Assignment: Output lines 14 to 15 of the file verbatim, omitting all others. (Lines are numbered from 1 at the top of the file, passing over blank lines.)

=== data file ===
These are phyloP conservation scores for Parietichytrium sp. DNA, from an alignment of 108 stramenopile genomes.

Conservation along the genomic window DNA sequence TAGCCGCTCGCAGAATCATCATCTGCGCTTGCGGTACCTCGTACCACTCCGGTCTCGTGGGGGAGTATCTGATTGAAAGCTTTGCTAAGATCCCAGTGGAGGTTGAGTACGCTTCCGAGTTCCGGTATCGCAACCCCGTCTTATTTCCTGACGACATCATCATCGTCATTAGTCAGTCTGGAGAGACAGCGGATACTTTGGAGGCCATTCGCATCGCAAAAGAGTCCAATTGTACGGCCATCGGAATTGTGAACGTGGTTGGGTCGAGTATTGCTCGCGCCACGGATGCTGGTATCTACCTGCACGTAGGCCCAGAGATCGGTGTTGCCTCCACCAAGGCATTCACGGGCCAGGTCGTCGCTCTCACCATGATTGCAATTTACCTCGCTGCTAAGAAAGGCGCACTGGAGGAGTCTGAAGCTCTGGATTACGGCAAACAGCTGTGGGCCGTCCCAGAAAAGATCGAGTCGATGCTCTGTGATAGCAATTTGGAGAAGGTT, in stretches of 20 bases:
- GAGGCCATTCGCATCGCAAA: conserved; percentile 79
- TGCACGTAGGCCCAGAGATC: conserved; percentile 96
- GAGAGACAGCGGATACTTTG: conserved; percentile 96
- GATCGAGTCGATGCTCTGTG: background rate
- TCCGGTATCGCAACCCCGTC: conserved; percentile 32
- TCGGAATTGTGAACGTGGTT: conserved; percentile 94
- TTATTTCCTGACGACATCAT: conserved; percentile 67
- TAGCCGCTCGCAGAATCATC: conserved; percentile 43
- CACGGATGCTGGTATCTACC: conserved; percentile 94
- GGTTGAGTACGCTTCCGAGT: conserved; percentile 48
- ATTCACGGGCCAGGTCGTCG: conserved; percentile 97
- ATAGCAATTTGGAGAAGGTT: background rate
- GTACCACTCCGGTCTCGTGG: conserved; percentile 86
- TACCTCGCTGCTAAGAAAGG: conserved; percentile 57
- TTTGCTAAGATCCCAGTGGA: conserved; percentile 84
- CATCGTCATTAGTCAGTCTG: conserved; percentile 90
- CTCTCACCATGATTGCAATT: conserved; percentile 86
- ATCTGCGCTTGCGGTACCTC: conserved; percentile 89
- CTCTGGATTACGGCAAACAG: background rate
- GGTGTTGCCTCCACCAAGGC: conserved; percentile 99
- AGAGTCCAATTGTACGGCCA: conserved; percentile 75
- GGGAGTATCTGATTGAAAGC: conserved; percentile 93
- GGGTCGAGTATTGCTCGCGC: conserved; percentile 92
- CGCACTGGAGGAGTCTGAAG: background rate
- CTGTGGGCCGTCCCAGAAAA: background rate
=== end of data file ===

- ATAGCAATTTGGAGAAGGTT: background rate
- GTACCACTCCGGTCTCGTGG: conserved; percentile 86